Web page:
Digital Economy and the Sharing Economy: What do we know and what do we NOT know?

Digital Economy and the Sharing Economy: What do we know and what do we NOT know?

We have been in the digital economy for almost two decades now, but most of our businesses have yet to to grasp what digitization (i.e., a technical process) and digitalization (i.e., a socio-technological process of applying digitization techniques to broader social and institutional contexts that render digital technologies infrastructure) means, let alone converting from existing to new business models that address the gig economy, the sharing economy, and understanding how to co-create value with their customers.  This lack of understanding the digital economy in everyday business creates an excellent opportunity for researchers to conduct research on just about any topics surrounding digital economy!
 
Let’s start with the Sharing Economy. Where does the idea of ‘sharing’ come from? Digitization resulted in the abundance, not from a scarcity, of information. Before digitization, information was limited (e.g., for a product, information is provided by the manufacturer, the distributors, prior customers’ word-of-mouth, and some limited third-party consumer reports).  After digitization, information about any product is now abundant on many websites (e.g., vendor, non-vendor, third-party non-vendor evaluative websites such as CNET, consumer-to-consumer evaluative websites such as Yelp, recommendation systems in Amazon). In other words, before digitization, the asymmetry of information happened because the seller had more information about their product than the buyer. After digitization, buyers have more information about the seller’s product and their competitors’ products than the vendor.  This is the reversal of the asymmetry of information.  In the digital economy, power is now tilted to the side of buyers. The abundance of information and information sharing is the prelude to the sharing economy.  
 
Abundant information sharing is not accidental in the digital economy.  Let’s examine the architecture of the Internet and its technologies. The digital infrastructure is designed in such a way that it is decentralized, user-driven, open-sourced, and not subject to a single stakeholder’s control (think Blockchain technologies).  The governance of digital infrastructure is open and allows ALL participants to contribute as long as standard interfaces are followed. Users are encouraged to proactively participate, create, and innovate.  Digital infrastructure and its ecosystem is built on communities of practice.  
 
Sharing becomes the norm in this digital ecosystem. As an open-sourced based architecture, the Internet was designed to allow users’ participation, and the socio-technological consequence of digitalization allowing everyone to participate through the Web resulted in a culture of volunteering. This prosocial behaviour is unique in that users are providing free labour in time and effort (e.g., writing codes, writing a movie review, rating a restaurant) for their fellow users and organizations.  Many of these users turned consumers participate in co-creating new products (e.g., LEGO) with organizations and companies, again collecting no wages, resulting in a class of prosumers who are motivated by a combination of cognitive and affective reasons for either utilitarian or hedonic purposes, which adds value to firms that become part of firms’ intellectual capital.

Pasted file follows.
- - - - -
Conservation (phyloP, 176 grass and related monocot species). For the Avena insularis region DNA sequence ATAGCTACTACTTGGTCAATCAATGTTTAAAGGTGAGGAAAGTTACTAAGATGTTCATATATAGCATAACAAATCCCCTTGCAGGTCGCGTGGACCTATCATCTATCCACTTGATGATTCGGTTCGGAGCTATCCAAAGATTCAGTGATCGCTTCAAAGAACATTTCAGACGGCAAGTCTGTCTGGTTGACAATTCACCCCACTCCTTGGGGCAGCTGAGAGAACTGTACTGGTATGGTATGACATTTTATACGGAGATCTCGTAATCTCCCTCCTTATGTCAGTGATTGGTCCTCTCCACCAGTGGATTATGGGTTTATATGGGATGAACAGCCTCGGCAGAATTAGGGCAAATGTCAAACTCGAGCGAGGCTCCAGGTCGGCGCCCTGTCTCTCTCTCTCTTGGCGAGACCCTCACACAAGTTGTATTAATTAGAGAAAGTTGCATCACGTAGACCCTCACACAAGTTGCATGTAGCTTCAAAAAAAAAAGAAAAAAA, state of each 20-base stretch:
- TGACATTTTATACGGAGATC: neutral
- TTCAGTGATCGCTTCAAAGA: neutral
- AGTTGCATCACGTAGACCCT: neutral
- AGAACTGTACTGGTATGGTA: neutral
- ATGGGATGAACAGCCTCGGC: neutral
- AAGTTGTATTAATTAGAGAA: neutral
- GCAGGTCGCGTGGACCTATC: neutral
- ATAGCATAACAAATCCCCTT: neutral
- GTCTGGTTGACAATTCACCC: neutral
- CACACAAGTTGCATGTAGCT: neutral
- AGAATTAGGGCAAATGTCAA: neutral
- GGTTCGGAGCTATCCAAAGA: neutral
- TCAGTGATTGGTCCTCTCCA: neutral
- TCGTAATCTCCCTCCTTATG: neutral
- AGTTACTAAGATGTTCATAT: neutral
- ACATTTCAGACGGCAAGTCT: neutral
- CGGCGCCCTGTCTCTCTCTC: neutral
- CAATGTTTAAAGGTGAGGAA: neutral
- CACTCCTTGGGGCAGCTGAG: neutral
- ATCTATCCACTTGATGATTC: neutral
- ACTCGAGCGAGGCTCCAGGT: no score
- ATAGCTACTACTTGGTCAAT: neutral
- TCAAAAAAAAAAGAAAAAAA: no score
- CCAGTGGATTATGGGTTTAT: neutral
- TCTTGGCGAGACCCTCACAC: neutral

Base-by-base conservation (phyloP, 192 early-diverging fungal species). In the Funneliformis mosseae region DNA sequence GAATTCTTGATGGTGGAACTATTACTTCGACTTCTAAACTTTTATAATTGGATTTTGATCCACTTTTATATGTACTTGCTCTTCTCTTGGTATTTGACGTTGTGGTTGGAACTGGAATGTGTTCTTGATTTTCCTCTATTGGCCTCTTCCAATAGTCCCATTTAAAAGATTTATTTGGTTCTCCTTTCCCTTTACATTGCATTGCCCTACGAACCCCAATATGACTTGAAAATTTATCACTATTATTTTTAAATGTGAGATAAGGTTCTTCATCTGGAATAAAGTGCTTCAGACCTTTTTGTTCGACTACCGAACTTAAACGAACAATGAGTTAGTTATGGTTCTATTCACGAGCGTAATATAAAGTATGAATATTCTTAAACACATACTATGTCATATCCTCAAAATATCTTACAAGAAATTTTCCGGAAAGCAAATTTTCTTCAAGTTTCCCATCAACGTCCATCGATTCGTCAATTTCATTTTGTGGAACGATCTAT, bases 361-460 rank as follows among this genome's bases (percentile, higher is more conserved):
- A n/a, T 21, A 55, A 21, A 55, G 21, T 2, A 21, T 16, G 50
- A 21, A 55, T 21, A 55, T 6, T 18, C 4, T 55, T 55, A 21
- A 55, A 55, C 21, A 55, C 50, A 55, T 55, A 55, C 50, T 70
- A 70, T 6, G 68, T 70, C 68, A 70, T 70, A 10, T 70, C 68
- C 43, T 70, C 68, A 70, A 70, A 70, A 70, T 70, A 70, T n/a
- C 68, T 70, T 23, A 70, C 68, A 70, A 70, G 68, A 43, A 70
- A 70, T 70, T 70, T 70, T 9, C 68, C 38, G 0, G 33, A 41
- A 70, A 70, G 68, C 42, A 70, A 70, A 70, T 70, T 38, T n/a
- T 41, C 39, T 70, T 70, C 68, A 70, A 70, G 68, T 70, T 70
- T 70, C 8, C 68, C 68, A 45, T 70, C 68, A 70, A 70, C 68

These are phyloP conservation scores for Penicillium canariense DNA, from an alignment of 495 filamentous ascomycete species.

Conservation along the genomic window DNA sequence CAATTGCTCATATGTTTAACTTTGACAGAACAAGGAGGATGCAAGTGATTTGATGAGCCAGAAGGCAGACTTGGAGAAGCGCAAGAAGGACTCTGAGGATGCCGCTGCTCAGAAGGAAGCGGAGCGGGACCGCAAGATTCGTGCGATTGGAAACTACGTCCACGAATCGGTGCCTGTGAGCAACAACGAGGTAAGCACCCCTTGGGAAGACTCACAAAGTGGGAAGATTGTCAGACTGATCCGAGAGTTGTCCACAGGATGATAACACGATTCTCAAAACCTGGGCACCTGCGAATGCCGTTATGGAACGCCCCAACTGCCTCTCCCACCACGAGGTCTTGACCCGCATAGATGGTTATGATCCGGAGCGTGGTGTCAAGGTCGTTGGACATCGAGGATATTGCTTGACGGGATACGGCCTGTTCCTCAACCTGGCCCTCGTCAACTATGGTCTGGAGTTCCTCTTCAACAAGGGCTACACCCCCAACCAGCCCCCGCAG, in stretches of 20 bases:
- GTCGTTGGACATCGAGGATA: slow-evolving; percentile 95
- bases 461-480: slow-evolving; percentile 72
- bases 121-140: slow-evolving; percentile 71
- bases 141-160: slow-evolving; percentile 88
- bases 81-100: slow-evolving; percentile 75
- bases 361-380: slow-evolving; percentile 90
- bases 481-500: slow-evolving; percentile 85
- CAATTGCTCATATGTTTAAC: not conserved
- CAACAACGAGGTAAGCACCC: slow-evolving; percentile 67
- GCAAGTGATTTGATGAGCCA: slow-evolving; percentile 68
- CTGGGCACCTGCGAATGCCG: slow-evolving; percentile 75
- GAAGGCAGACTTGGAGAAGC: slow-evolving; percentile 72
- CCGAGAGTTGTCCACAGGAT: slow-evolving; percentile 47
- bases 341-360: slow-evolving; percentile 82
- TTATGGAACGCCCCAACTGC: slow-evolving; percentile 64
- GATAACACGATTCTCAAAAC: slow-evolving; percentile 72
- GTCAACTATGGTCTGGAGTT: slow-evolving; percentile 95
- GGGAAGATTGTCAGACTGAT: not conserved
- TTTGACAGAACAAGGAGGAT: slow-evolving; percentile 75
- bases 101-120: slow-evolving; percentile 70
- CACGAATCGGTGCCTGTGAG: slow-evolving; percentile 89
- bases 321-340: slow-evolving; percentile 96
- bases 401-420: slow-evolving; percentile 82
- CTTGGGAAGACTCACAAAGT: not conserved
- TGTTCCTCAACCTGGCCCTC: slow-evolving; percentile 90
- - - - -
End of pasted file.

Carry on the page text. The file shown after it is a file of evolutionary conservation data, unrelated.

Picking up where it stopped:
Volunteerism is the foundation of sharing economy.  As users extend from volunteering coding (e.g., in open-sourced coding) to spending time voluntarily co-creating with other consumers or vendors, their view of ownership changes.  Similar to volunteering their time to share governance on digital infrastructure, they view sharing traditional assets (e.g., house, car) as equally acceptable.  Examples are plenty: AirBnB, BlaBlaCar, DogVacay, Fon, Getaround, Lending Club, among others.   
 
Addressing the needs of the sharing economy, many unicorns (i.e., companies valued more than US 1 Billion prior to IPO) have emerged. Their business models are:
- They disrupt the pricings of the existing market (e.g., Lyft, AirBnB)
- They offer services that were not available before (e.g., BlaBlaCar)
- They use untapped users’ hidden asset (e.g., AirBnB, Getaround, Lending Club)
- They offer services EVERYWHERE (e.g., Ofo bike that allows dropoff at anyplace)
Their business models are based on platforms.  Think Instagram, one of the great example of the sharing economy.  Instagram does not invent products, it does not have manufacturing buildings, warehouses or labs (note: Kodak used to employ 100,000 people and Instagram has less than 100). 
 
In spite of the emergence of sharing-economy-based unicorns, little research has been reported about the sharing economy.  Here are a few research areas that need more in-depth investigation:
- Do sharing economies result in a shrinking economy at the aggregate level? What is the impact of a sharing economy on economic growth? Does this impact vary from developed to developing economies?
- What are some of the regulatory issues surrounding the sharing economy? How do these vary across regions or countries?
- What are the category of products that are viewed as sharable: utilitarian versus hedonic products?
- What are the differences in attitude/behaviour toward sharing across demographic characteristics? For example, do generational cohorts differ in their attitude toward car sharing, house sharing, and others? Do ethnic groups differ in their attitude/behaviour toward peer lending?
 
Reference:
Sussan, F. (2012). Consumer Interaction as Intellectual Capital. Journal of Intellectual Capital, 13 (1), 81-105
Sussan, F. and Z. Acs (2017) Digital Entrepreneurial Ecosystem. Small Business Economics, 49(1).